One day, Hannah tries to light a fire outside and her dress catches fire. Eva sees this happening from upstairs and jumps out the window in an attempt to save her daughter's life. Sula, who was sitting on the porch, simply watched her mother burn. An ambulance comes, but Hannah dies en route to the hospital, with Eva injured as well. Other residents of the Bottom believe Sula remained still because she was stunned by the incident. Eva believes that Sula stood and watched out of curiosity.

As an adult, Nel chooses to get married, breaking the childhood promise of the girls to share everything. Sula lives a life of ardent independence and total disregard for social conventions. Shortly after Nel's wedding, Sula leaves the Bottom for 10 years. She has many affairs and attends college. When she returns to the Bottom and to Nel, who became a conventional wife and mother, they reconcile briefly.

The rest of the town grows to resent Sula, in part because of her many affairs with married men. The husbands start a rumor that Sula slept with white men, worsening the town's opinion of Sula. The town's hatred of Sula gives them the impetus to live harmoniously with one another, as well as treat each other better. Sula's affairs give the wives a reason to soothe the bruised egos of their husbands, while Sula's lack of family at her age is scorned by all the women and causes them to be better mothers. Though Shadrack is typically vulgar and shocking to other townspeople, he treats Sula with respect.

Nel and Sula end their friendship after Sula has an affair with Nel's husband Jude. Just before Sula dies in 1940, they reconcile half-heartedly. With Sula's death, the harmony that had reigned in the town quickly dissolves. Sula dies alone with no one to attend her funeral. Shadrack, whose PTSD has faded enough for loneliness to crawl back in, is the only one saddened by her death.

Nel never remarries and becomes an overbearing mother. The Bottom slowly dissolves after Sula's death, becoming a different place. Nel visits Eva in 1965 in an elderly care facility, where Eva tells her that she knew about the death of Chicken Little. Nel replies that the blame was just on Sula but remembers her old promise to Sula to share everything.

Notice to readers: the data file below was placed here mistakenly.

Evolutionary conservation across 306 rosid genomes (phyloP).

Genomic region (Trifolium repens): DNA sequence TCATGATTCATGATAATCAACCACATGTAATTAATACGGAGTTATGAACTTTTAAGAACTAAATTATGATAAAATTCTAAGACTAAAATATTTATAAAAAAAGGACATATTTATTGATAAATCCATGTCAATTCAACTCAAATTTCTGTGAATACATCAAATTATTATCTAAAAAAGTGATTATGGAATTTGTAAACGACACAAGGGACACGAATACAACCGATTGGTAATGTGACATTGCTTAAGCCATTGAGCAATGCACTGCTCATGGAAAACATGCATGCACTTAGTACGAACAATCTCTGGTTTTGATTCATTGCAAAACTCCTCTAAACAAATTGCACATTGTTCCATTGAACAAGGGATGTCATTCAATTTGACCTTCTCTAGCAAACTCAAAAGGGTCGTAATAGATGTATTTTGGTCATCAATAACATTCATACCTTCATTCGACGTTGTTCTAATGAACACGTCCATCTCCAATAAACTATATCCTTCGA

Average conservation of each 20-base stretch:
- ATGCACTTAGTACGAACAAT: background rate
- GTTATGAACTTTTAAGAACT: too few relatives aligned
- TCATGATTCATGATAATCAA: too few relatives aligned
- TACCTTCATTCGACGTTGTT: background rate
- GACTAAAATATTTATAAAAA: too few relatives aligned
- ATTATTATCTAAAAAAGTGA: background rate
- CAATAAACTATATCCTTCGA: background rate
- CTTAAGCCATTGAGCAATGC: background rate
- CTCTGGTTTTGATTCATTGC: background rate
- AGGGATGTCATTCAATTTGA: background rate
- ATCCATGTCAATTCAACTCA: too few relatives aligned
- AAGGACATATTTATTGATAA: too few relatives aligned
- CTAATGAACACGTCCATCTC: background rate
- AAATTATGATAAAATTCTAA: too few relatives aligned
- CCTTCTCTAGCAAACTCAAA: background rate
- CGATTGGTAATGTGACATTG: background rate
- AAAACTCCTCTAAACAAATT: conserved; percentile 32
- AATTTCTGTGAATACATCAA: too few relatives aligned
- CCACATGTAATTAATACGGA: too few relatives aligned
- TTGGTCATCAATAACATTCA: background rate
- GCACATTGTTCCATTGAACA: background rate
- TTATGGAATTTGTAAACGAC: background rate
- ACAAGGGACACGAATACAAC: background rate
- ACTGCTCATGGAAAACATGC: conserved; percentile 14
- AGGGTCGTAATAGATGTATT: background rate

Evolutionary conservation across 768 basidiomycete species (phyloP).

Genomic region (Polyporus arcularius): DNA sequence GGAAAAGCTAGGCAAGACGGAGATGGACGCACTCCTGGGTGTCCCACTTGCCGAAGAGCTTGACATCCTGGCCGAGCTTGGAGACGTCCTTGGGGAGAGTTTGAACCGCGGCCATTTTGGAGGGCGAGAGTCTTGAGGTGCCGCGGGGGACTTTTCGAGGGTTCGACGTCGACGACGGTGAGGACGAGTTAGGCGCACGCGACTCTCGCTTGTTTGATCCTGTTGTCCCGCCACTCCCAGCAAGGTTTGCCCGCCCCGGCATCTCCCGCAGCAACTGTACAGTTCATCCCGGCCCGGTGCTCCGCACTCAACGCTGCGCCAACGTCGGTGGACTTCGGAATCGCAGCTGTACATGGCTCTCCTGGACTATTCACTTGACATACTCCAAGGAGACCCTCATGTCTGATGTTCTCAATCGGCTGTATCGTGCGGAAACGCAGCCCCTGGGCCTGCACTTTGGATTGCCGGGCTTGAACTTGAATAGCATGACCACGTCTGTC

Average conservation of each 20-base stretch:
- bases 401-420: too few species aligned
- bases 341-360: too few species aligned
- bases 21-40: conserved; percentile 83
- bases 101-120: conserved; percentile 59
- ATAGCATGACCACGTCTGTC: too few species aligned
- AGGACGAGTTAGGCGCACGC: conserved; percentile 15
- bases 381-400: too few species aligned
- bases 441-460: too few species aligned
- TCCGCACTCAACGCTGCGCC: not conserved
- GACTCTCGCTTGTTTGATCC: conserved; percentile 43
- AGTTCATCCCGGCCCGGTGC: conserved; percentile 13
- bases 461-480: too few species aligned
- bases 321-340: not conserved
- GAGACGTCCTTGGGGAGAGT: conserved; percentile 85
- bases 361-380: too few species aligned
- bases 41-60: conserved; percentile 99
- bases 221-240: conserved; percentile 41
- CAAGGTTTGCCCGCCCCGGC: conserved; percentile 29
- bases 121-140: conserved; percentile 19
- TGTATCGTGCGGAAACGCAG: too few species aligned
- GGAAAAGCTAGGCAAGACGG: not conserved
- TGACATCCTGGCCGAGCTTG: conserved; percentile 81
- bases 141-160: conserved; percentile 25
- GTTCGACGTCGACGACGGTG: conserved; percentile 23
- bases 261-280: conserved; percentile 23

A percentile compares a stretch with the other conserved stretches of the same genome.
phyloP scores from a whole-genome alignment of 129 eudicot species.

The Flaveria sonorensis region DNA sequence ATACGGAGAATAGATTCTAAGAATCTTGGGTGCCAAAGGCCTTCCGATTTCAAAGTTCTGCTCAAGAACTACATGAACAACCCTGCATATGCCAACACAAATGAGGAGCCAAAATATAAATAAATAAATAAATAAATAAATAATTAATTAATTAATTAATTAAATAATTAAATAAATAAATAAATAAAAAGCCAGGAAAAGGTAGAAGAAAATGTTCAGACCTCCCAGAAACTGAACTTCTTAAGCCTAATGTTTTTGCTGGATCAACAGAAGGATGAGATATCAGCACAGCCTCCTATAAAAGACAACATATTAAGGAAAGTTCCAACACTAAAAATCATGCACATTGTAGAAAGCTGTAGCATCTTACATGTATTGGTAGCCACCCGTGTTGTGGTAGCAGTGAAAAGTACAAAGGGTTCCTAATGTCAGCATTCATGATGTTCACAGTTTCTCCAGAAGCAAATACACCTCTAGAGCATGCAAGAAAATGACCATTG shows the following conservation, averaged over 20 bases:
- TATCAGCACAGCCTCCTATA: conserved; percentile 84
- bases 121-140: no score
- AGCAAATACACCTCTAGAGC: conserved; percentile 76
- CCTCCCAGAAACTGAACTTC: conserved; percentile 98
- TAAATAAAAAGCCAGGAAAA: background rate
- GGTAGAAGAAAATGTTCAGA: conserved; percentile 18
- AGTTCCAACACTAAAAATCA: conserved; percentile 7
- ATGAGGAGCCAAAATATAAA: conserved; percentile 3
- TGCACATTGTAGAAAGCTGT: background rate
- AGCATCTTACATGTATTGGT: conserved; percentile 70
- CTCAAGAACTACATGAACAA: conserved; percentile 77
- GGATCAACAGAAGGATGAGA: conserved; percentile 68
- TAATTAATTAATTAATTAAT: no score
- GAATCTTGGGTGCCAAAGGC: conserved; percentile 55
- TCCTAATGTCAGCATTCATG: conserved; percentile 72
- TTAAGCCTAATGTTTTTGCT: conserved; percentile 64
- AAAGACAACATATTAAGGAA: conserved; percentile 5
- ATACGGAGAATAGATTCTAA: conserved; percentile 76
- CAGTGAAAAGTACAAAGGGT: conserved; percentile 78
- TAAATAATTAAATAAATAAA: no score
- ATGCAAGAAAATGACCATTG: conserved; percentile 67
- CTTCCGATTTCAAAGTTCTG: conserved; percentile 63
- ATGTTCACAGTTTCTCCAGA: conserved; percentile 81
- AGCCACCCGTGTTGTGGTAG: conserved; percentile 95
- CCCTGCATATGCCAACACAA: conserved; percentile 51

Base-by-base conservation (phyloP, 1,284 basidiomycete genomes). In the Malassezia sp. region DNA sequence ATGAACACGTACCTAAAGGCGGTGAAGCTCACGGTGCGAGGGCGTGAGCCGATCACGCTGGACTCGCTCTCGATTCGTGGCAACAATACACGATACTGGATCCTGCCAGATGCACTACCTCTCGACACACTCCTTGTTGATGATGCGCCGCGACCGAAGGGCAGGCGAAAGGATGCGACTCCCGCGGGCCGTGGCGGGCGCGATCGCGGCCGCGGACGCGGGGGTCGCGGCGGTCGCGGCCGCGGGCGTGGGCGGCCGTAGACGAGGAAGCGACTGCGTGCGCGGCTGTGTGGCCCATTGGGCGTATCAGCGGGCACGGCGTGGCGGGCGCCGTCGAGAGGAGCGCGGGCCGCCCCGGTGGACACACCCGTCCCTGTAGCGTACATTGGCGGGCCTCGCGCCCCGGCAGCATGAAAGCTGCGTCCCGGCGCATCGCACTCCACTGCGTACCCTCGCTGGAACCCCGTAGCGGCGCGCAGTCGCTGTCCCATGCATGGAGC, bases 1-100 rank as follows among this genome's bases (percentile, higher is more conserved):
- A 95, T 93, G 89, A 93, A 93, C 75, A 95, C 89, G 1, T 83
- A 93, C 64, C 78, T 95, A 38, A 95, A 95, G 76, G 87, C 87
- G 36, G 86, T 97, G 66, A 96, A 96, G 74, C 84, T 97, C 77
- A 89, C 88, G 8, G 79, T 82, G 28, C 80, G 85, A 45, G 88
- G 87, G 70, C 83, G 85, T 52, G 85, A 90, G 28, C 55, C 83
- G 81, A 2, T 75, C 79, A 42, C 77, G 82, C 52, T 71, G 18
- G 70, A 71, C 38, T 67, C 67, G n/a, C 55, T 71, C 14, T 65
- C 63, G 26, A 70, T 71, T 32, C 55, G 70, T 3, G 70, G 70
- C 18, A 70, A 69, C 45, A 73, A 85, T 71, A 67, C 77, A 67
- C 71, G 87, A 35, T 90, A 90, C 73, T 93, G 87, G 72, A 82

Nel says goodbye to Sula at her gravestone, realizing that her loneliness was not from missing her ex-husband but from missing Sula. She cries in grief as she recalls the years spent without her.[2]


  • Sula Peace: the childhood best friend of Nel, whose return to the Bottom disrupts the whole community. The main reason for Sula's strangeness is her defiance of gender norms and traditional morality, symbolized by the birthmark "that spread from the middle of the lid toward the eyebrow, shaped something like a stemmed rose,"[2] which, according to some psychoanalytic readings, is a dual symbol with both phallic and vaginal resonance.[3]
  • Eva Peace: Sula's grandmother, who is missing one leg. Though the circumstances are never fully explained, it is suggested that she purposely put it under a train in order to collect insurance money to support her three young children after her husband left her. She has a peculiar relation with her children. She passes on to Hannah and then Sula a need for male attention.
  • BoyBoy: Sula's grandfather, who leaves Eva for another woman.
  • Hannah Peace: Sula's mother; Eva's eldest daughter. She married Rekus, who died when Sula was three years old. Hannah is a promiscuous and care-free woman who later burns to death in front of her mother and daughter. Her daughter Sula witnessed the fire but did nothing, while her mother tried to save her by jumping on top of her from her bedroom window.
  • Eva (Pearl) Peace: Sula's aunt; Eva Sr.'s youngest daughter and middle child. She married at fourteen and moved to Michigan.